So why criticize or look for negatives with such an active effort?
Isn't that like being ultra critical of Tom Brady/Drew Brees/Aaron Rogers for throwing one incomplete pass.
I mean it's great to look for a negative but lets keep in perspective the positives, and manage our expectations.
So far from what I have read- I would happily trade my MAX IOPS Vertex3 for one of these bad boys- and my drive is almost a year old only.
If you had a 600 horsepower corvette that dominated on the race track, and drag strip- had best brakes, handling, acceleration and top speed-- But- It could not go around a hair pin turn at full throttle because the tires would give out and cause a spin out do you know what logical people or the MFG might say ???
Don't go around hairpin corners at full throttle.
It doesn't mean the product is any less impressive.
manage your expectation and stop looking so hard for a negative. That's my advice Jwilliams4200.
I think the Vector is a very impressive drive. You don't have to agree but you should let it go.
OCZ forum threads are better than the company itself, well at least they are more amusing. Pump and dump.
That would be a first. A marketing or sales guy in the tech world actually understanding what he is marketing or selling.
I am the longest serving employee with OCZ, with over 10 years in now, i was brought on board to be the end user, so an inhouse end user/overclocker who would test/develop new product and if pleased the product would be released. It has not happened that way so much with SSD's but when we did ram I worked on many products in DDR1 and DDR2, VX and EB, were mine...there are more but we don't do ram now so its not a big deal.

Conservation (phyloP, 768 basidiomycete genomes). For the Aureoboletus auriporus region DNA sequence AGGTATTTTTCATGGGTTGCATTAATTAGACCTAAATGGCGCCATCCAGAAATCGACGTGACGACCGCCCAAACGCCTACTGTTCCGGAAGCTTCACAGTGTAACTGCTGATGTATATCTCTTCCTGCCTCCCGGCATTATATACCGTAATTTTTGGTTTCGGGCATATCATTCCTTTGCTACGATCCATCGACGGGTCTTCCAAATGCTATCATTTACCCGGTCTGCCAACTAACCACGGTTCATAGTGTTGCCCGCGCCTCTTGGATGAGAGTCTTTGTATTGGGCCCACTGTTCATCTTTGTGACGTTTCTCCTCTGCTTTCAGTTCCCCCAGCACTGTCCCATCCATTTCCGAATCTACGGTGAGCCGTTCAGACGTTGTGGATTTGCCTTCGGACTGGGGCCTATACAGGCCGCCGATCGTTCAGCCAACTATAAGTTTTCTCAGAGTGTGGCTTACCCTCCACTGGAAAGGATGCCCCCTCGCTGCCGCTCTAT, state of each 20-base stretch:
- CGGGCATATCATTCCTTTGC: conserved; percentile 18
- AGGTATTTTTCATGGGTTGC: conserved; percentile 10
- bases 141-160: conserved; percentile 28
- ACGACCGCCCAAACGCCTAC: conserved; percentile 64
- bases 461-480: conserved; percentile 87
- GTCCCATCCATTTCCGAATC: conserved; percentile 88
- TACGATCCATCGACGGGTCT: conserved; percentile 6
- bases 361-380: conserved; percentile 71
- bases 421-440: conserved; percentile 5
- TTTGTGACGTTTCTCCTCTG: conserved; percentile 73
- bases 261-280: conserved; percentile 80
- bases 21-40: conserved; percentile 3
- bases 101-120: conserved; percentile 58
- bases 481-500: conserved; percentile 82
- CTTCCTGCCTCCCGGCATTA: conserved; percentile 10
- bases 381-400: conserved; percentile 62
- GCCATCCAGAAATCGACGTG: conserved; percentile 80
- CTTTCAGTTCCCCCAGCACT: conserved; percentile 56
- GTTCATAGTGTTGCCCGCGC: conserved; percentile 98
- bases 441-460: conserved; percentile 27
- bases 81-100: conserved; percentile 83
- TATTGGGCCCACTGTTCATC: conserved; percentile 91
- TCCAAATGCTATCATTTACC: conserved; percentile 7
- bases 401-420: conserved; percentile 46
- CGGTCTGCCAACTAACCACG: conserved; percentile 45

So what I am saying is I am a little different to a normal marketing guy, im more of an engineering guy who helps promote the product we make.
Send me a Vector and I will promote the hell out of it.... Just Sayin'
well said too.
One guy was able to get max IOPS of 172k for the Vector, compared to 127k for the Samsung 840 Pro... interesting. I know these are Max values so they don't mean all that much but that's quite the gap though.
Either those results are bogus, or else they are 512B reads or writes. If the latter, then it is basically useless, since who runs workloads that are sustained 512B reads or writes at QD32 on an empty SSD?
65.11MBps / (512B/1000^2) = 127,168 IOPS
Yup, the IO size is 512B. I'm guessing those are writes because OCZ has always liked to cache a lot to the DRAM (that's why the Agility 4 gets okay write speeds, but read speeds are horrible).
The agility uses the same controller as vertex3 right?
Buy it has cheaper NAND and that's why it's slower ?
Agility 4 uses Indilinx Everest 2 (i.e. the same as in Vertex 4) but the NAND is asynchronous whereas Vertex 4 uses synchronous NAND.
I was thinking the Agility 3. I always thought the Agility 3 was slower than vertex3 because of the NAND.
Looks like they do the same thing with Vertex4 and Agility 4.
OCZ seems to be distancing itself from Sandforce.
Rofl. LBA page mapping is typically held in the DRAM, not user data There have been very few who have tried holding user data in DRAM.
The point of his post was to point out how much more powerful and capable the Barefoot 3 controller really is.
And the point of my response was to point out that it does not matter how many 512B QD32 IOPS an SSD can do, since no one cares.
New review of the 128GB Vector.
You don't see many 128GB reviews anymore... I wonder why ?
EDIT: This is for one particular drive and it may not apply across all categories (ie. Value SSD's)
I'm not sure when the change occurred but there are more 256GB drives being sold now than 128GB drives.
256GB > 128GB > 512GB
I think $300 unit price is key for 512GB. We'll probably get there next year when everything is 20nm MLC/TLC.
Generally speaking 256GB drives are the fastest in the range (the range being 64, 128, 256 and 512GB) so once one manufacturer started sending 256GB drives for review they all had to.
How do you know?